Email date: 3/30/11
In this update:
1. Union busting saga gets weirder and weirder
2. State high court race enters final stretch
3. U.S. Supreme Court set to legislate from bench again in Arizona case
Union busting saga gets weirder and weirder
The adage “may you live in interesting times” is said to be the Chinese curse. If so, Wisconsin is living that curse. Under the guise of budget-repair legislation Governor Scott Walker and his allies in the Legislature strip public workers of most of their collective bargaining rights and make it more difficult for them to unionize at all. In their haste to ram the bill through, they ignore the state’s open meetings law. A judge says not so fast and issues a temporary restraining order preventing the secretary of state from publishing the law, ordinarily the final step allowing a new law to take effect.
The Legislature could have just reconvened, provided the required public notice and voted again to pass the bill. But instead, the senate majority leader leans on another state agency to publish the law, which it does, even though a lead attorney with the agency made it clear this was not enough for the law to take effect. Nevertheless the Walker administration, with the blessing of Attorney General J.B. Van Hollen, treats it as a done deal and begins moving forward with implementation of the law.
Yesterday the judge said hold your horses and threatens sanctions. Amazingly, a top assistant to Van Hollen says the law is “absolutely” still in effect. The Walker administration professes to be “confused.”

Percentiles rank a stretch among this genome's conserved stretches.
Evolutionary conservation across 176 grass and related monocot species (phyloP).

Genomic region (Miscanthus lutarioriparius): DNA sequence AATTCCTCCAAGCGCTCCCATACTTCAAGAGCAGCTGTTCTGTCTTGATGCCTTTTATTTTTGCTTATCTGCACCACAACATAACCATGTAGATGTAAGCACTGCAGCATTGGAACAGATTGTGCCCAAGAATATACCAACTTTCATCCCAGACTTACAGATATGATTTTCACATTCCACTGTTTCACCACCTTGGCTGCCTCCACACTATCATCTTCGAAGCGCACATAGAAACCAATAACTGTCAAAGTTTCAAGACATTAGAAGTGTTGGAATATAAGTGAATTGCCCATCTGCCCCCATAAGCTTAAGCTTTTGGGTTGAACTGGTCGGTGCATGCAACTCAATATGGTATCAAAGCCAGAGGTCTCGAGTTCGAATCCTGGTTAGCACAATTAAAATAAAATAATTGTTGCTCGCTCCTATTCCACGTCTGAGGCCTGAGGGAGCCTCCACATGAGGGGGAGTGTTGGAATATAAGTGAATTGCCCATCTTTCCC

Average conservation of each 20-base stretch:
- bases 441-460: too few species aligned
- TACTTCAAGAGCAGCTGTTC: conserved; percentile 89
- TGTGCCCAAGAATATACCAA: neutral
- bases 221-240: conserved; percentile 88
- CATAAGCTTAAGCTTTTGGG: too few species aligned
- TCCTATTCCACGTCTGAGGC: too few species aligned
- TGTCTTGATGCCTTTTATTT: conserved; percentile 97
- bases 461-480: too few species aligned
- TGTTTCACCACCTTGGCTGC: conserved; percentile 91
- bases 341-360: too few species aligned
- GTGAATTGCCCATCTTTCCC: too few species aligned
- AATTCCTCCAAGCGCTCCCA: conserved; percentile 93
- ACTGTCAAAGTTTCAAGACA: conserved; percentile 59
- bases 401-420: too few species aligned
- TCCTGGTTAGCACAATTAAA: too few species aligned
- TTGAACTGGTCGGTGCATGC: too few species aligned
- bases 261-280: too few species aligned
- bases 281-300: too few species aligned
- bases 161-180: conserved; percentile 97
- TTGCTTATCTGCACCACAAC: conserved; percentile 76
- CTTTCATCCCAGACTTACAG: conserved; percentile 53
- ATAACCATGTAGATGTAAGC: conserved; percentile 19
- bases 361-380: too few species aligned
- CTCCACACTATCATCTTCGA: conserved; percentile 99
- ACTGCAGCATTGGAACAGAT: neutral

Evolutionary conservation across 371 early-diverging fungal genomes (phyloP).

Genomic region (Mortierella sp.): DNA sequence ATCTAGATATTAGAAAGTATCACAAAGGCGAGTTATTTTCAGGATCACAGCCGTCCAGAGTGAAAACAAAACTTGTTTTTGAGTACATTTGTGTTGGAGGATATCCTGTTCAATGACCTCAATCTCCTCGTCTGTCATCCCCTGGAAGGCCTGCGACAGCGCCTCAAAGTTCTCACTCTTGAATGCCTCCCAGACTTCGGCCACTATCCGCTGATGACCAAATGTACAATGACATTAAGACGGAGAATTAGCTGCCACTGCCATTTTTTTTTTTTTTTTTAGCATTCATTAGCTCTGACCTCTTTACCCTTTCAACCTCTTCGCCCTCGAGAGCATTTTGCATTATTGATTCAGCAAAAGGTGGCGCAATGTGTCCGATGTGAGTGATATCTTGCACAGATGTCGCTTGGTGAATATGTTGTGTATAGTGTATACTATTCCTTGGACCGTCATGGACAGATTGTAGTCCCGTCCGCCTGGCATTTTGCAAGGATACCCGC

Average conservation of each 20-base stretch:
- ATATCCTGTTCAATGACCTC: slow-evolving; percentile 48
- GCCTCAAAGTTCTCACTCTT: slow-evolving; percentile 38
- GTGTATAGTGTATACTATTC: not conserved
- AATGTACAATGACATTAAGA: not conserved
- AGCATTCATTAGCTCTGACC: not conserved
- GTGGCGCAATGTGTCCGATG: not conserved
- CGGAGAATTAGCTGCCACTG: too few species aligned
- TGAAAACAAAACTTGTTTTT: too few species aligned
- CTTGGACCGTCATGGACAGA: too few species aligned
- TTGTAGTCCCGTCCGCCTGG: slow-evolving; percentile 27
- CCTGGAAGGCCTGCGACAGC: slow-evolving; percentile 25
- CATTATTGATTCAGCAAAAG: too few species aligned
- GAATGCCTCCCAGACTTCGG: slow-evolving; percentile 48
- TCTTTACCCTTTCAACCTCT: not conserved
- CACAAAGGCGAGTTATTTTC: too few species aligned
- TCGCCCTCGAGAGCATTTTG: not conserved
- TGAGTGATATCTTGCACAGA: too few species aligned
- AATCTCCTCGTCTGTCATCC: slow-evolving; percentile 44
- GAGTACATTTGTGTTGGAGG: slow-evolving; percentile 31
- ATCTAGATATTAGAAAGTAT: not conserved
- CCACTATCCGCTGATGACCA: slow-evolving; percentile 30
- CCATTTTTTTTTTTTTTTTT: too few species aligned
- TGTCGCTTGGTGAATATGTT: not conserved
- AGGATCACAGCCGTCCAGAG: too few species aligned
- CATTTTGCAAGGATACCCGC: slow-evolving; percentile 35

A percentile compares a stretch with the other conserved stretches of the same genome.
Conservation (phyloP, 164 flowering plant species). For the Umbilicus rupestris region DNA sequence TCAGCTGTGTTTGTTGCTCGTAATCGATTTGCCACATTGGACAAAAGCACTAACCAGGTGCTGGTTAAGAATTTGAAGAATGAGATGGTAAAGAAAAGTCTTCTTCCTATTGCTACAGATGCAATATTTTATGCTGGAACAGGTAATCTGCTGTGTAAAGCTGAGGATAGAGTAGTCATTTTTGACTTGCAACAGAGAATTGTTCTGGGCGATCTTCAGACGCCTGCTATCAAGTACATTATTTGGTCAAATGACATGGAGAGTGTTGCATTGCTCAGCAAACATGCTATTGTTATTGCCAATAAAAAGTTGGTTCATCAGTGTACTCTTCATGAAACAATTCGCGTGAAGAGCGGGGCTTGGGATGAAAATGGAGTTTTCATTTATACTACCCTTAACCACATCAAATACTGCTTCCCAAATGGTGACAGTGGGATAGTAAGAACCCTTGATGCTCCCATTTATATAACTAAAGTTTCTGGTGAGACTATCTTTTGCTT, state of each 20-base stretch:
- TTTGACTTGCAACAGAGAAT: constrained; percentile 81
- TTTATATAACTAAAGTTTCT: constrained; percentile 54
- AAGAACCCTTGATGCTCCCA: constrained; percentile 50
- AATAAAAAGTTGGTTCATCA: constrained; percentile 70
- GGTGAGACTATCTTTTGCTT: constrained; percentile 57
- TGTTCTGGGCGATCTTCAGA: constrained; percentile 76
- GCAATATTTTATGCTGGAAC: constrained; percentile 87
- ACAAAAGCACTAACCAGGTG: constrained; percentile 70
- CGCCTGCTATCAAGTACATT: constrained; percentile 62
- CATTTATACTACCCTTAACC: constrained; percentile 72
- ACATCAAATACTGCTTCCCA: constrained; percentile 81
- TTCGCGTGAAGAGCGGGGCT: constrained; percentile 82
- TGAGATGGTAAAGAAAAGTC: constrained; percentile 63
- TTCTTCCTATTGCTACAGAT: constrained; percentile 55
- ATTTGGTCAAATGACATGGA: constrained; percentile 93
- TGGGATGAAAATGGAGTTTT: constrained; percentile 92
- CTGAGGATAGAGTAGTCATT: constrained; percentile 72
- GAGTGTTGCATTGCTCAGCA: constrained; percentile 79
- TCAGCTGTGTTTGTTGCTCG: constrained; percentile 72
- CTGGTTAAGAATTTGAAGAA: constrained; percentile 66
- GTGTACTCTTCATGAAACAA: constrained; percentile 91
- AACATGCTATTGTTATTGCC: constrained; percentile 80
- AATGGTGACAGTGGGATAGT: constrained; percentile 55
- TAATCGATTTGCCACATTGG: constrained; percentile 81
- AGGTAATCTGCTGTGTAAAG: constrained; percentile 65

They ain’t the only ones.
State high court race enters final stretch
With less than a week to go until the April 5 election, advertising campaigns are intensifying in the state Supreme Court race. A recent Big Money Blog focuses on one of the ads. Our latest update to the special section of our website devoted to interest group election spending focuses on the sponsor of another of the ads.
This year’s race is the first being run under Wisconsin’s new public financing law for Supreme Court elections. The new system prompted an uncharacteristically large number of candidates to throw their hats in the ring. Three of the four elected to take public financing, including the two who made it through the February primary election. They have been able to run their campaigns free of the need to raise large sums of special interest money that could compromise their ability to be seen as fair and impartial judges if elected to the bench.
What is the first race run under the Impartial Justice Act also could be the last because of a budget proposal by Governor Walker that eliminates a key funding source for the program. The Legislature’s Joint Finance Committee started its work on the proposed budget this week. Please take a few minutes to contact members of the committee and urge them to maintain all existing funding sources for the Impartial Justice public financing program for state Supreme Court elections.
U.S. Supreme Court set to legislate from bench again in Arizona case
Another threat to Wisconsin’s Supreme Court public financing law is impending action by the U.S. Supreme Court on an Arizona campaign finance law. Wisconsin’s system contains the same feature that is being challenged in the Arizona case. The court heard oral arguments this week and a ruling is expected by late June. Our latest blog post looks at the tea leaves and offers some thoughts on what the court’s majority is up to.